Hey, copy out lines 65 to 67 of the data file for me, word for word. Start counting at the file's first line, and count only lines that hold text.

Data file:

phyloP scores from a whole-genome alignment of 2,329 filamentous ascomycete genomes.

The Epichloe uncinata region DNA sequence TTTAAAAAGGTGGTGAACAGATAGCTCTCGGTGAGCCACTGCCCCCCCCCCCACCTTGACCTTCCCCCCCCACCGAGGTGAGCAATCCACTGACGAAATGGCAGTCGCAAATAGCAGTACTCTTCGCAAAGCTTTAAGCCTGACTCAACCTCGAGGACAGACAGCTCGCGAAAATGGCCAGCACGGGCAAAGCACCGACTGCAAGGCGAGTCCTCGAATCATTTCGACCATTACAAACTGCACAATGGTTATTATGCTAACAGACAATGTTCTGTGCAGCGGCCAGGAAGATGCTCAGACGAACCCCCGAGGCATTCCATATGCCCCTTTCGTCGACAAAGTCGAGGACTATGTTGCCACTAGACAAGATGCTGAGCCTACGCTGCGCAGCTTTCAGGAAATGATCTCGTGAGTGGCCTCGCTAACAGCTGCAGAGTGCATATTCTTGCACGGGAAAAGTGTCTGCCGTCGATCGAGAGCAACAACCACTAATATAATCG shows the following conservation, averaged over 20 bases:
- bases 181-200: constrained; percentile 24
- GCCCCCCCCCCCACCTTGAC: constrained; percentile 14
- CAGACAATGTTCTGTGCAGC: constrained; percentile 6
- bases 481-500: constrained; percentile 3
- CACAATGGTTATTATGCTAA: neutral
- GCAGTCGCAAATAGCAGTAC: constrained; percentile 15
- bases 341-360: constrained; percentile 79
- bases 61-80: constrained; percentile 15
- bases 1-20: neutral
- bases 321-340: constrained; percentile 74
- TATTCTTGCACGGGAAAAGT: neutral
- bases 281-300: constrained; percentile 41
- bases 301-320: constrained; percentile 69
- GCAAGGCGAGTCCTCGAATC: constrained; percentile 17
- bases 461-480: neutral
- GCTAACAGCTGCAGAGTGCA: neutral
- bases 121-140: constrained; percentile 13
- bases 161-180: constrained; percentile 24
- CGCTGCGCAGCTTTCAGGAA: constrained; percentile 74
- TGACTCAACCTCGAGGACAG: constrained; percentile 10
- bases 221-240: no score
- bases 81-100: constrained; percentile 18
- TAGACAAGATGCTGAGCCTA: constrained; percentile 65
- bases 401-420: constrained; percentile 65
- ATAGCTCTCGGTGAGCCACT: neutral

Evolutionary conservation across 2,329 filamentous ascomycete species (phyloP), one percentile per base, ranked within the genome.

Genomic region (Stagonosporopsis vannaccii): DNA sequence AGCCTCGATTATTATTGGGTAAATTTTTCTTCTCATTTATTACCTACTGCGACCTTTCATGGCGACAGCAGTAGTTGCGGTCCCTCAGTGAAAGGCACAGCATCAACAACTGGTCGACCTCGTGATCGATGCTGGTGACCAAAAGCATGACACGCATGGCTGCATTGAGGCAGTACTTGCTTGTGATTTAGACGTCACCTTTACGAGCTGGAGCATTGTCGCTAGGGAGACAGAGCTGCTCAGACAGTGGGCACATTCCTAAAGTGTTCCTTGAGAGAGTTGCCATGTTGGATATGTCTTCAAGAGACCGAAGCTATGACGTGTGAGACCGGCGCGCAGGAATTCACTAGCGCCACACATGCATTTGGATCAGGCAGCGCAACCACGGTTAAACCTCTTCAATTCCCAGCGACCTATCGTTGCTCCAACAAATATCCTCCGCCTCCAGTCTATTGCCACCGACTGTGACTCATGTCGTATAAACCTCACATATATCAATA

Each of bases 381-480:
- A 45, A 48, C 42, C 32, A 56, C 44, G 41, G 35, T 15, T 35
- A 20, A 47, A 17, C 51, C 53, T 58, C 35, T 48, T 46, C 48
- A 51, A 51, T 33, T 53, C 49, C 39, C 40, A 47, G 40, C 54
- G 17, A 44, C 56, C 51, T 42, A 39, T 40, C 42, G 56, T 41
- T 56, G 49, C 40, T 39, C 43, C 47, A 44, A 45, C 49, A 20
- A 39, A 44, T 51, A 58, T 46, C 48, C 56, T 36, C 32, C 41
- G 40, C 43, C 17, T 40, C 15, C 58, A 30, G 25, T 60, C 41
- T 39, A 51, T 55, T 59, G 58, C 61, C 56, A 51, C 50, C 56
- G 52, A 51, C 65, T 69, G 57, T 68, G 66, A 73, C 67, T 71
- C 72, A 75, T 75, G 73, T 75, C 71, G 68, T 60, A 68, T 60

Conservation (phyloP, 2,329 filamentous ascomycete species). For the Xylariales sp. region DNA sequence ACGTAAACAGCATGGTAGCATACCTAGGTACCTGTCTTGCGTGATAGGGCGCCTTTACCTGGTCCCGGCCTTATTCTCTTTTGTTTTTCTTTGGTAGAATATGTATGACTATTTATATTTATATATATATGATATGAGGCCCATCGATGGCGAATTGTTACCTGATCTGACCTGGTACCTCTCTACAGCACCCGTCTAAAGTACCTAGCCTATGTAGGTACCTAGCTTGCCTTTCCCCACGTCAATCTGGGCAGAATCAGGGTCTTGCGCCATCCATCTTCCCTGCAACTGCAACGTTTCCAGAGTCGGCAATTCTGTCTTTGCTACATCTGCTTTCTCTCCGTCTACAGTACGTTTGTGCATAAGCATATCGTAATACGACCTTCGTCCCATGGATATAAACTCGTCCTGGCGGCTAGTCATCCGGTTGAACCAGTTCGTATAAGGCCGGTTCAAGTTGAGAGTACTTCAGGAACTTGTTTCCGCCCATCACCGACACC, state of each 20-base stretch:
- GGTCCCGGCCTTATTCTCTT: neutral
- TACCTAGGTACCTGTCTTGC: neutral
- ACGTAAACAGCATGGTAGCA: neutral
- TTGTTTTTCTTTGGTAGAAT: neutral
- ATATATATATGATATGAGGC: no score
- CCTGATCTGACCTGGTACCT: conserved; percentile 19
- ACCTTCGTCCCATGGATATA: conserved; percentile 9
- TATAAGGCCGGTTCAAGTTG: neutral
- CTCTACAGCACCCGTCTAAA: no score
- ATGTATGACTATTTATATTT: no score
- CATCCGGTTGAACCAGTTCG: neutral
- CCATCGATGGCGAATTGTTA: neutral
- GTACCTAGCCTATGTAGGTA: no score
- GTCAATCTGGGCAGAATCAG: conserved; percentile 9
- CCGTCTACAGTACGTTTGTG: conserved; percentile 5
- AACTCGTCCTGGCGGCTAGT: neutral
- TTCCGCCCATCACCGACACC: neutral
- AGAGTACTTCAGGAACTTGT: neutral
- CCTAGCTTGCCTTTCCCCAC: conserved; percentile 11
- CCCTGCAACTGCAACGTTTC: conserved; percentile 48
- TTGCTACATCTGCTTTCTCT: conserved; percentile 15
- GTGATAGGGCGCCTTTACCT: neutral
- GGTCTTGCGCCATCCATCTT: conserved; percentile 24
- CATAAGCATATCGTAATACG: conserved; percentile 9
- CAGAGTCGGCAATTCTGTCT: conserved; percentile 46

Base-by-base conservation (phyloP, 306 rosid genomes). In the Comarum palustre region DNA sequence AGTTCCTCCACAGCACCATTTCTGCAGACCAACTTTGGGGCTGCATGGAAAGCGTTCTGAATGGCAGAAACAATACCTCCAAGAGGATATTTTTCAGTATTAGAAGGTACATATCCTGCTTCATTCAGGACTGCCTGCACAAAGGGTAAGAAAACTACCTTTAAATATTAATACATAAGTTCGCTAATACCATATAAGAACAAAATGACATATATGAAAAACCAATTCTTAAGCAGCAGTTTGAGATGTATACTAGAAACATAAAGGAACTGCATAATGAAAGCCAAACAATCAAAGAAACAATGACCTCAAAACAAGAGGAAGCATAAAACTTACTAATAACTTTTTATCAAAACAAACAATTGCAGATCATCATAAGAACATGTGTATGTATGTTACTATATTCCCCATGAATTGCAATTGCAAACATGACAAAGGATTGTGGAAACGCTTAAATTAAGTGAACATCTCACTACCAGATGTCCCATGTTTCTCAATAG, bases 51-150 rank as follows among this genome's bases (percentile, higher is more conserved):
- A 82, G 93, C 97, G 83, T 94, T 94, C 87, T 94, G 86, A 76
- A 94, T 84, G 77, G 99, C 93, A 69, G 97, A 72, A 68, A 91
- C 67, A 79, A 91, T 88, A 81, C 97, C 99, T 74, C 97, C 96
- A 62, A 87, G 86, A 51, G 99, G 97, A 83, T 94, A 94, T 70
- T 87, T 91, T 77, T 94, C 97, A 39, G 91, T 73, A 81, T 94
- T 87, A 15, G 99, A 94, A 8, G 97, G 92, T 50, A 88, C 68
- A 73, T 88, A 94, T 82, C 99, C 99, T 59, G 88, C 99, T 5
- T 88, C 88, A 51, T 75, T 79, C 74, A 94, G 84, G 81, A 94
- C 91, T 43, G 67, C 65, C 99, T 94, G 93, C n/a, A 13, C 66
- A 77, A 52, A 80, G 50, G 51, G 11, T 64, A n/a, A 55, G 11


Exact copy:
- CATAAGCATATCGTAATACG: conserved; percentile 9
- CAGAGTCGGCAATTCTGTCT: conserved; percentile 46

Base-by-base conservation (phyloP, 306 rosid genomes). In the Comarum palustre region DNA sequence AGTTCCTCCACAGCACCATTTCTGCAGACCAACTTTGGGGCTGCATGGAAAGCGTTCTGAATGGCAGAAACAATACCTCCAAGAGGATATTTTTCAGTATTAGAAGGTACATATCCTGCTTCATTCAGGACTGCCTGCACAAAGGGTAAGAAAACTACCTTTAAATATTAATACATAAGTTCGCTAATACCATATAAGAACAAAATGACATATATGAAAAACCAATTCTTAAGCAGCAGTTTGAGATGTATACTAGAAACATAAAGGAACTGCATAATGAAAGCCAAACAATCAAAGAAACAATGACCTCAAAACAAGAGGAAGCATAAAACTTACTAATAACTTTTTATCAAAACAAACAATTGCAGATCATCATAAGAACATGTGTATGTATGTTACTATATTCCCCATGAATTGCAATTGCAAACATGACAAAGGATTGTGGAAACGCTTAAATTAAGTGAACATCTCACTACCAGATGTCCCATGTTTCTCAATAG, bases 51-150 rank as follows among this genome's bases (percentile, higher is more conserved):